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Abstract Factory

Abstract Factory in Ruby

Abstract Factory is a creational design pattern, which solves the problem of creating entire product families without specifying their concrete classes.

Abstract Factory defines an interface for creating all distinct products, but leaves the actual product creation to concrete factory classes. Each factory type corresponds to a certain product variety.

The client code calls creational methods of a factory object instead of creating products directly with a constructor call (new operator). Since a factory corresponds to a single products variant, all its products will be compatible.

Client code works with factories and products only through their abstract interfaces. It allows the same client code work with different products. You just create a new concrete factory class and pass it to client code.

  • If you can’t figure out the difference between various factory patterns and concepts, then read our Factory Comparison guide.
Learn more about Abstract Factory

Usage of the pattern in Ruby

Complexity:

Popularity:

Usage examples: The Abstract Factory pattern is pretty common in Ruby code. Many frameworks and libraries use it to provide a way to extend and customize their standard components.

Identification: The pattern is easy to recognize by methods, which return a factory object. Then, the factory is used for creating specific sub-components.

Conceptual Example

This example illustrates the structure of the Abstract Factory design pattern. It focuses on answering these questions:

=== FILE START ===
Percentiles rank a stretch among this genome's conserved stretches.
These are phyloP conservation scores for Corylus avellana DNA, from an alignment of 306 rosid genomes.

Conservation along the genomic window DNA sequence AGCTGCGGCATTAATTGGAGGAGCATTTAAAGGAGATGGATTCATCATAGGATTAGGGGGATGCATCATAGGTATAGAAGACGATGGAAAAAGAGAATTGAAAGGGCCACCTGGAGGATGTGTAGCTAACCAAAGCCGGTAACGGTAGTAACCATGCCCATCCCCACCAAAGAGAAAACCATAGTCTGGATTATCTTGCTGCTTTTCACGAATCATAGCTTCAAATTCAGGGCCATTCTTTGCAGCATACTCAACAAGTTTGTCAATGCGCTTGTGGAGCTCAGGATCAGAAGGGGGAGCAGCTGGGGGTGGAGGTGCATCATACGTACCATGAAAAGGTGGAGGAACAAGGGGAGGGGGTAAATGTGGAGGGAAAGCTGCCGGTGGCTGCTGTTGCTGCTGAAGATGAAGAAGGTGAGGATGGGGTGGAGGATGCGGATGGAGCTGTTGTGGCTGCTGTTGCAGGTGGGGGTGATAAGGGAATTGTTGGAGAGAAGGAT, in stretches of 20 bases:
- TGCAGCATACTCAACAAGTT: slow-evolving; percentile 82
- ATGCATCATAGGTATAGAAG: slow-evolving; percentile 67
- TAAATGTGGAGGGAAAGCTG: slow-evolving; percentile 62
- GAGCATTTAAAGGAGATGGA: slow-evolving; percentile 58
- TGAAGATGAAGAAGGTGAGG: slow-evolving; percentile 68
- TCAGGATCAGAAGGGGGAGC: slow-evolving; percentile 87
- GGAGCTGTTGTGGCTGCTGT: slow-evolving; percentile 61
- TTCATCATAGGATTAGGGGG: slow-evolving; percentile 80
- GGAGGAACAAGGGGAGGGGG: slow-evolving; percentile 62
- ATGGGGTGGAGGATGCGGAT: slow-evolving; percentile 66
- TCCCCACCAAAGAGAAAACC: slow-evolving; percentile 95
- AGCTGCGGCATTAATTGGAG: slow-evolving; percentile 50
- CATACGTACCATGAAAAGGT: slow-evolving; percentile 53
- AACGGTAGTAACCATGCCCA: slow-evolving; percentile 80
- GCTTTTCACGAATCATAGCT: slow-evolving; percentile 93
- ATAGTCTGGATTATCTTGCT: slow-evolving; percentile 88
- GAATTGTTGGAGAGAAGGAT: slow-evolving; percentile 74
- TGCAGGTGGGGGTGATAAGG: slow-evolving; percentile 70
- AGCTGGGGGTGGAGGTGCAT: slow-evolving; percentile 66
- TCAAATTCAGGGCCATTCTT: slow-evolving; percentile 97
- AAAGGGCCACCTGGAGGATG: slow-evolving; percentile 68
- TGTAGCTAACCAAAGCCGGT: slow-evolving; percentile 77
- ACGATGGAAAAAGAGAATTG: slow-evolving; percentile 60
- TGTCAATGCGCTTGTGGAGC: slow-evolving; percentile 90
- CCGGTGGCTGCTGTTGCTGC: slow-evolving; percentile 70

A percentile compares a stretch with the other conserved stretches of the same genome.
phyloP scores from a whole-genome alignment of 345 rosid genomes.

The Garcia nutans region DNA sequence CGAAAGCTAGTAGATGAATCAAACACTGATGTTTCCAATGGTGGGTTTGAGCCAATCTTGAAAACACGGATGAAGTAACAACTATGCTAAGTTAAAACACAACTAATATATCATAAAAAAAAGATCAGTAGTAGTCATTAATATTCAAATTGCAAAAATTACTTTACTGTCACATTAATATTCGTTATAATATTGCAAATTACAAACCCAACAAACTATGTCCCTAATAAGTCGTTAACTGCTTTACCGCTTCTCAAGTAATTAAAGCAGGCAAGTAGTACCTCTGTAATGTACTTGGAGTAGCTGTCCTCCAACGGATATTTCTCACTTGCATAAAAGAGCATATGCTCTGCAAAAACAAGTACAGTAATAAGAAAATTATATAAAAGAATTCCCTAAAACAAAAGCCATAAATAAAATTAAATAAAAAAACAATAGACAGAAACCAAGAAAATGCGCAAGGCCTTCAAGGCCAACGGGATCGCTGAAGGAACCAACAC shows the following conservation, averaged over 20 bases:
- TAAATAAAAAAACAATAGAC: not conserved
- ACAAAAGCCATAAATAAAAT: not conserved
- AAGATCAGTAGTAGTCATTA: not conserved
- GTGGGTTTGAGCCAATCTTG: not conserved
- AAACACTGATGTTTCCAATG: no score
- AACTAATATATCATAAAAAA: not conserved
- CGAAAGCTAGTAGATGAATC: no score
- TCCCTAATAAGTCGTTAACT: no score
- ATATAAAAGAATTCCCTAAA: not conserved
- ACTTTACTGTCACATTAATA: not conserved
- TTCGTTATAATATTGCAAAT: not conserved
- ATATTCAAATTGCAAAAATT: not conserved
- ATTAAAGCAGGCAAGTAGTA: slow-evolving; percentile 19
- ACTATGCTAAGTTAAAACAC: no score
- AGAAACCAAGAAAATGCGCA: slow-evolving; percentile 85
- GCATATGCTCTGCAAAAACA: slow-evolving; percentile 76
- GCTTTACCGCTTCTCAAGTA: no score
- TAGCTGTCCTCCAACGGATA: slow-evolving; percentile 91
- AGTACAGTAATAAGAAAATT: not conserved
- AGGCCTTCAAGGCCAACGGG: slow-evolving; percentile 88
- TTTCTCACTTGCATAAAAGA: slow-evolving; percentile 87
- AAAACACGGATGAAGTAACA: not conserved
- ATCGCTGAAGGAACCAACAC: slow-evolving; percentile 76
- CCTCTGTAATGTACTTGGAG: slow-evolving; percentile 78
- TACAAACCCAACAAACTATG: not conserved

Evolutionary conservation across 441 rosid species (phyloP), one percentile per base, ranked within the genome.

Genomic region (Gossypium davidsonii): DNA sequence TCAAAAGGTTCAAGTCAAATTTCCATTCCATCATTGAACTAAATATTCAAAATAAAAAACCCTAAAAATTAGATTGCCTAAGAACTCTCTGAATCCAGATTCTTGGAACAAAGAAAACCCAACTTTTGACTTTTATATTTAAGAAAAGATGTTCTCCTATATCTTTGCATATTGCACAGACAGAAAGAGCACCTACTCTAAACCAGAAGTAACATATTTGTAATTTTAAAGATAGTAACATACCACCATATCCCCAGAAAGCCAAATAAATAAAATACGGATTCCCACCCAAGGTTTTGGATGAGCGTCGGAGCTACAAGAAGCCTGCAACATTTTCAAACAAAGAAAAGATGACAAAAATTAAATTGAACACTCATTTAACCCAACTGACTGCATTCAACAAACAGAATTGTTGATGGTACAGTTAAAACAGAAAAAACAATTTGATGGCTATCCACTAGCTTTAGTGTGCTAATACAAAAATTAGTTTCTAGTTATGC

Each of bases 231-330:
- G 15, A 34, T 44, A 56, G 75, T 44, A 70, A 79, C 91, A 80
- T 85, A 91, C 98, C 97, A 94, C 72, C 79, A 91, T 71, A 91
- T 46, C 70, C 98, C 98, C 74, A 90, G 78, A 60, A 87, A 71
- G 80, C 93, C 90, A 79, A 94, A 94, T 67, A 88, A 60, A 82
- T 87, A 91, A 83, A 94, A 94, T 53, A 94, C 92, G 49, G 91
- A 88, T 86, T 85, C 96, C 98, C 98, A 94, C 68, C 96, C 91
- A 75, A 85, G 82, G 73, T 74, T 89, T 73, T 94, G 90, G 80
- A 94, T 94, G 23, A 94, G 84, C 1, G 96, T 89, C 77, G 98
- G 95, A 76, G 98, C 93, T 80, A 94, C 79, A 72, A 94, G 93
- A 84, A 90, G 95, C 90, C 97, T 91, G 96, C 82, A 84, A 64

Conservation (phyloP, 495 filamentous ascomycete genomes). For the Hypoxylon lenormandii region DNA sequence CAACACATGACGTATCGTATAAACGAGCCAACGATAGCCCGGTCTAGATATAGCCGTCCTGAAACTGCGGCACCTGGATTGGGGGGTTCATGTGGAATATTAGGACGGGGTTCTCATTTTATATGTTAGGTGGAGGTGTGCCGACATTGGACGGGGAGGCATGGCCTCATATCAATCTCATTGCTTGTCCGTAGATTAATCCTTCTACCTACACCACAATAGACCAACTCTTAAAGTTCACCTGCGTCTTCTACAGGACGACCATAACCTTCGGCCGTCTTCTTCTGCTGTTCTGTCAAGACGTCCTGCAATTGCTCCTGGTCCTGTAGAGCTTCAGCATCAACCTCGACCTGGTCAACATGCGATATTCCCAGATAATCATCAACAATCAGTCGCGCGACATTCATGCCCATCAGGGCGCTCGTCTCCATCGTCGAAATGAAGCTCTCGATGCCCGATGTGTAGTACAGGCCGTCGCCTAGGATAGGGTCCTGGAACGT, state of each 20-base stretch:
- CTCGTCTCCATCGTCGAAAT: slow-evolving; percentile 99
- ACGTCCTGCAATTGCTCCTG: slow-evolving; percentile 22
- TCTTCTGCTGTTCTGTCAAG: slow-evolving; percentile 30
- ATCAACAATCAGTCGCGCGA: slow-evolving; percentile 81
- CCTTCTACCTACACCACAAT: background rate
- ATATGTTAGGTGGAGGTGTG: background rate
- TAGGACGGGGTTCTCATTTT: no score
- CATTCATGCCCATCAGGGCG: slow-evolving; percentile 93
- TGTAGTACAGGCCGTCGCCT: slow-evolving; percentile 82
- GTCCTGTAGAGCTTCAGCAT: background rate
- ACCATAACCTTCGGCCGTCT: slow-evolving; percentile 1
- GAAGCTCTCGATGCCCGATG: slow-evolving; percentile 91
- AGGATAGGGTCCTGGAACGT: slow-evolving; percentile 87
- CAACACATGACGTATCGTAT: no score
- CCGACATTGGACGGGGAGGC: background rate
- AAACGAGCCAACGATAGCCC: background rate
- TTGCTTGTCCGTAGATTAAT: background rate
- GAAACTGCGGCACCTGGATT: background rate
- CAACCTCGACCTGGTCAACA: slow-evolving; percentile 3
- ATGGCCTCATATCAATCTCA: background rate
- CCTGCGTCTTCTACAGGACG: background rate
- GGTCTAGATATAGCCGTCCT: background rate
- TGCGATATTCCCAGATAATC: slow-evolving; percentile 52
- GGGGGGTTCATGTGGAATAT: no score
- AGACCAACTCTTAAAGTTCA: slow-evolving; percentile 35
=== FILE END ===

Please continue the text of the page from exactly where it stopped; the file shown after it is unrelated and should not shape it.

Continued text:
• What classes does it consists of?
  • What roles do these classes play?
  • In what way the elements of the pattern are related?

main.rb: Conceptual Example

# The Abstract Factory interface declares a set of methods that return different
# abstract products. These products are called a family and are related by a
# high-level theme or concept. Products of one family are usually able to
# collaborate among themselves. A family of products may have several variants,
# but the products of one variant are incompatible with products of another.
class AbstractFactory
  # @abstract
  def create_product_a
    raise NotImplementedError, "#{self.class} has not implemented method '#{__method__}'"
  end

  # @abstract
  def create_product_b
    raise NotImplementedError, "#{self.class} has not implemented method '#{__method__}'"
  end
end

# Concrete Factories produce a family of products that belong to a single
# variant. The factory guarantees that resulting products are compatible. Note
# that signatures of the Concrete Factory's methods return an abstract product,
# while inside the method a concrete product is instantiated.
class ConcreteFactory1 < AbstractFactory
  def create_product_a
    ConcreteProductA1.new
  end

  def create_product_b
    ConcreteProductB1.new
  end
end

# Each Concrete Factory has a corresponding product variant.
class ConcreteFactory2 < AbstractFactory
  def create_product_a
    ConcreteProductA2.new
  end

  def create_product_b
    ConcreteProductB2.new
  end
end

# Each distinct product of a product family should have a base interface. All
# variants of the product must implement this interface.
class AbstractProductA
  # @abstract
  #
  # @return [String]
  def useful_function_a